The second joyful thing that happened when Jared moved is that custody of Zydrunas transferred to Sam. Z is a large, exuberant dog. Here he is, for those of you who haven't seen him:

Living with Jared in an apartment was not the best place for him. And as Jared's social life bumped up against Zydrunas's needs, it became a tough spot. Now Z lives three doors down from Rick and me and has a nice yard. He goes to dog school for training, and Sam is very consistent with commands and his routines. Z now has lots of people friends, so he's becoming more socialized. And Sam is more laid-back in general, which is to Zydrunas's benefit. Sam's girlfriend Emily is in love with Z (so is Lauren), and was generous and excited to welcome him to their home. So my grand-dog is much happier and lives right down the street, and that makes everyone happy, too!  

In spite of 2020 being a shitful year overall, we can certainly find some joy and bright spots in it. I know you can find some, too. Share them with us in Comments. 

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Friday, November 20, 2020

November Challenge Post #20: My Favourite Foods


These days, I have a Love/Hate relationship with Food. I'm sure so many of you do, too. It's become almost a Herculean task to plan dinner.  How on earth am I supposed to figure out in the morning what I'll feel like eating later in the day? Most often, by the time dinner does roll around, I've spent so much time preparing it and smelling it, the last thing I feel like doing is eating it. Or, it's something I never wanted to make in the first place, but oh well! it's all I could think of at the time. 

"Here!" I wish a magical someone would say. "I've brought you a dinner you love. And I'll be doing that for the forseeable future. You're welcome!"

I dream a dream. Sigh.

In the meantime, until that happens, here's a big list--in purely random, scattershot order, of some of 

My Favourite Foods

1. Raw oysters

2. Seafood

3. Toast

4. Butter

5. Walkers Shortbread

6. Avocado

7. Pork belly

8. Lemon pie/lemon bars

9. Mango

10. Naan

11. Liver and onions

12. Lima beans

13. Haagen-Dazs Chocolate Peanut Butter ice cream

14. Duck

15. Tomatoes

Here's the thing:  I do like food. All of these things, I enjoy very much. I could eat any one of them right now, and it occurs to me that I haven't had lunch today. I could also make dinner out of any one of them easily. Actually, I have made dinner out of a good many of them, but let's not get specific.

(For the record, I'm not just talking about the ice cream. Or pie.)

Anyway, I'm still not entirely sure about tonight's dinner yet, and since I missed lunch entirely, I probably should grab an apple or something. Meanwhile, why not tell me a few of your favourite foods? Will we be having a tug-of-war over any?


Thursday, November 19, 2020

November Challenge Post #19: A Difficult Time In My Life


In the summer of 2005, I began having severe pain in my left shoulder. Moving it hurt. Lying on it hurt, too. By the time school started, I was having trouble moving it to dress myself. The pain was intense. If I bumped my arm in any way, a white-hot knife shot through my shoulder and almost made me collapse.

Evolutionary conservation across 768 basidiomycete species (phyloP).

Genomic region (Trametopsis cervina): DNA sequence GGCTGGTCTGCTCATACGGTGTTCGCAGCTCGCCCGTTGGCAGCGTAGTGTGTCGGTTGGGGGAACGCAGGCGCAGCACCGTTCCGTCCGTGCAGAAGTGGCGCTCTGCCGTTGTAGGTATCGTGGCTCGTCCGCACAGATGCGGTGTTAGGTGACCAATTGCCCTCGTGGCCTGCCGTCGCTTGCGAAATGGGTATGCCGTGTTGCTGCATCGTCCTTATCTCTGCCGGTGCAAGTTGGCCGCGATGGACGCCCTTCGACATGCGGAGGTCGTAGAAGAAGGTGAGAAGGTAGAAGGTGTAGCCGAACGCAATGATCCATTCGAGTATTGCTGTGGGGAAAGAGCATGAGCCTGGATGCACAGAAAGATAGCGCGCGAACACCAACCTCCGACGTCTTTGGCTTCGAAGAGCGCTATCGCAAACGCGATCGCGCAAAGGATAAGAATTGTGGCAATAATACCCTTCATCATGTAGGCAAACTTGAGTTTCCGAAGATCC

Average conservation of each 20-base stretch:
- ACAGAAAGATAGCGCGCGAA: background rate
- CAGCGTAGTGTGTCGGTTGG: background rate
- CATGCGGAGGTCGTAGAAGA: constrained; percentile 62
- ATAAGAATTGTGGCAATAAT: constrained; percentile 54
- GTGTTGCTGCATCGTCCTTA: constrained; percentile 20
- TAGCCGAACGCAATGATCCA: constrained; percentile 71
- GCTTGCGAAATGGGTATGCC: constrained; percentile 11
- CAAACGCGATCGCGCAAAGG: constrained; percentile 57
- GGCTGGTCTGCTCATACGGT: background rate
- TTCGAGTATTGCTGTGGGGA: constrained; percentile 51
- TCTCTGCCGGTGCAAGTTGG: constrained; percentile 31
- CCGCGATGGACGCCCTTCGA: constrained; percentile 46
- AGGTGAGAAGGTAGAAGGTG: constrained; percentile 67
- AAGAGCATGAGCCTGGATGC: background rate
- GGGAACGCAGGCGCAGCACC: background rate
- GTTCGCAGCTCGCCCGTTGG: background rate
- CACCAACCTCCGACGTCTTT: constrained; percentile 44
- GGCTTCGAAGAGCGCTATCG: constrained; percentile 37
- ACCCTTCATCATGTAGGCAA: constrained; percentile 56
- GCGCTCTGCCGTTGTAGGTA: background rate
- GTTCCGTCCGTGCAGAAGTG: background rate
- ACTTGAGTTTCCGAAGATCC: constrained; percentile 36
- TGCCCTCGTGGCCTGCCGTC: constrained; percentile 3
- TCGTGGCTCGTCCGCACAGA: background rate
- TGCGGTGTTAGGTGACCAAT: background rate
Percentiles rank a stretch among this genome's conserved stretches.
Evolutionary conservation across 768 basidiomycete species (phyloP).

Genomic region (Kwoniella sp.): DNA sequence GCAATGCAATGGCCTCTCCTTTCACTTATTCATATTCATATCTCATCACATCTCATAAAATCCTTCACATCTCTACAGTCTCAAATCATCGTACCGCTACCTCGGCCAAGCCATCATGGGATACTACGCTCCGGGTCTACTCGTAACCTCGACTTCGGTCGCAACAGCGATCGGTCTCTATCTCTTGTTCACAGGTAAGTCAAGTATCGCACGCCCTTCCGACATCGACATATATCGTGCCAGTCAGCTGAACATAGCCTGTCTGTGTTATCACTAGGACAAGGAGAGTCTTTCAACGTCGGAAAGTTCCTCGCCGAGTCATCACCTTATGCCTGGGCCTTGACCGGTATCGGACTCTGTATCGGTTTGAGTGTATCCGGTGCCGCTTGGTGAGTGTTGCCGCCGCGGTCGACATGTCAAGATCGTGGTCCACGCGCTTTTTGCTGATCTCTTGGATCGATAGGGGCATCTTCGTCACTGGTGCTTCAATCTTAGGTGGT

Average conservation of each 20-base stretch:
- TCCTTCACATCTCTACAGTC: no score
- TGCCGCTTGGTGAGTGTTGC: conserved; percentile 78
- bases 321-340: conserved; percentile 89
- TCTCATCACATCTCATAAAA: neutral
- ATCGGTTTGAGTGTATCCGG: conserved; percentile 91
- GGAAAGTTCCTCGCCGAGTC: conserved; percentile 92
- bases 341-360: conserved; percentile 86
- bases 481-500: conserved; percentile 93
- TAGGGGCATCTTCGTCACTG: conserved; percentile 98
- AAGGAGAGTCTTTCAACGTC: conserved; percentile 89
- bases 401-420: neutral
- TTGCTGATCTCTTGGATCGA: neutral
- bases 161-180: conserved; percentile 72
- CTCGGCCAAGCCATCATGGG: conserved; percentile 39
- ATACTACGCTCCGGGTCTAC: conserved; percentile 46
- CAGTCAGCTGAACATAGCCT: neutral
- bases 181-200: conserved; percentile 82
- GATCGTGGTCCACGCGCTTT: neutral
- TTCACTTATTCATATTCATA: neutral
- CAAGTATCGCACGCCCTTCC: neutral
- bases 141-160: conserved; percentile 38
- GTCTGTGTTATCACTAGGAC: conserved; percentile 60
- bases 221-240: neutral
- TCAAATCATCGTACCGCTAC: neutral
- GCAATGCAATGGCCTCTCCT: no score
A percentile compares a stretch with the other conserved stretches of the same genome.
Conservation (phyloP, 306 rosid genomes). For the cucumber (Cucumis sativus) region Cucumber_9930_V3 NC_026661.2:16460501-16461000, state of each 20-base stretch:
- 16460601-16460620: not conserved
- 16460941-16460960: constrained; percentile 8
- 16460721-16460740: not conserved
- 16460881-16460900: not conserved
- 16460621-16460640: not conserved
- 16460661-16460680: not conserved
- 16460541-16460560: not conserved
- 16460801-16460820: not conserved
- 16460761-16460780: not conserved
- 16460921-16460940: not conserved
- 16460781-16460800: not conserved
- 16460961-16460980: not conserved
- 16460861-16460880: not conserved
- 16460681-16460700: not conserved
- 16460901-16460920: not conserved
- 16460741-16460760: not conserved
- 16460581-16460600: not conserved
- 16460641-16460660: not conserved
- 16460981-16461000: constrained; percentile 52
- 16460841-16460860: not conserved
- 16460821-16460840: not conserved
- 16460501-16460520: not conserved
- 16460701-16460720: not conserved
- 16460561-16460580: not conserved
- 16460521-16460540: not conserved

At some point I saw a doctor and was diagnosed with a possible torn rotator cuff. At some later point, the diagnosis changed, and I was re-diagnosed with adhesive capsulitis, or frozen shoulder. I was sent to physical therapy for a little while, but no gains were made, and the pain got progressively worse. Nothing was helping, and I was trying very hard to teach every day and be a mother and a wife (and a new blogger) and survive this pain, which was relentless.

I was prescribed Vicodin, but it wasn't helping. Like my father did, I have a very high tolerance level for narcotics. One martini gets me drunk, but two Vicodin do nothing but make me feel a bit sleepy. After a day of Vicodin, the next day they may as well be Skittles. I was sent to a pain management doctor who gave me a pain block that did absolutely nothing. 

Physical therapy was deemed pointless. I was unable to move my arm, frantic with pain, and trying to teach and serve on the committee to choose new textbooks for the English departments for the entire district. I couldn't even drive myself to and from school. I was exhausted.

The doctor decided to put me on oxycontin. And then my life completely fell apart in little pieces, bit by bit.

I have little to no memory of my life at that point. I would take prescription strength ibuprofen during the day so that I could teach. The moment I got home, I would put on my pajamas, take my oxycontin, and hit the couch. I have no idea if I ever made meals, ate them, or what. I mean, I'm sure I must have retained some semblance of my normal life, but I don't remember it. When I ask my husband about it, he says, "We managed just fine." Jared and Sam were busy with their own lives, working and going to school, but I know it affected them, too. They don't say anything about it, either. 

I don't remember Thanksgiving. I don't remember Christmas shopping. I know I was far too unwell to host my usual big family Christmas Eve. I don't remember Christmas. I was a wreck. That drug destroyed every system of my body. Narcotics are notorious for disrupting your normal digestive system's rhythm, and mine was simply nonfunctioning. I was merely existing to work and then come home and take a pill to quell the pain. I do remember at one point telling Rick that I couldn't go on, that this was no Life anymore. That I didn't recognize my life and I couldn't do it one more day.  I remember him sitting next to me on the couch and pleading with me not to give up.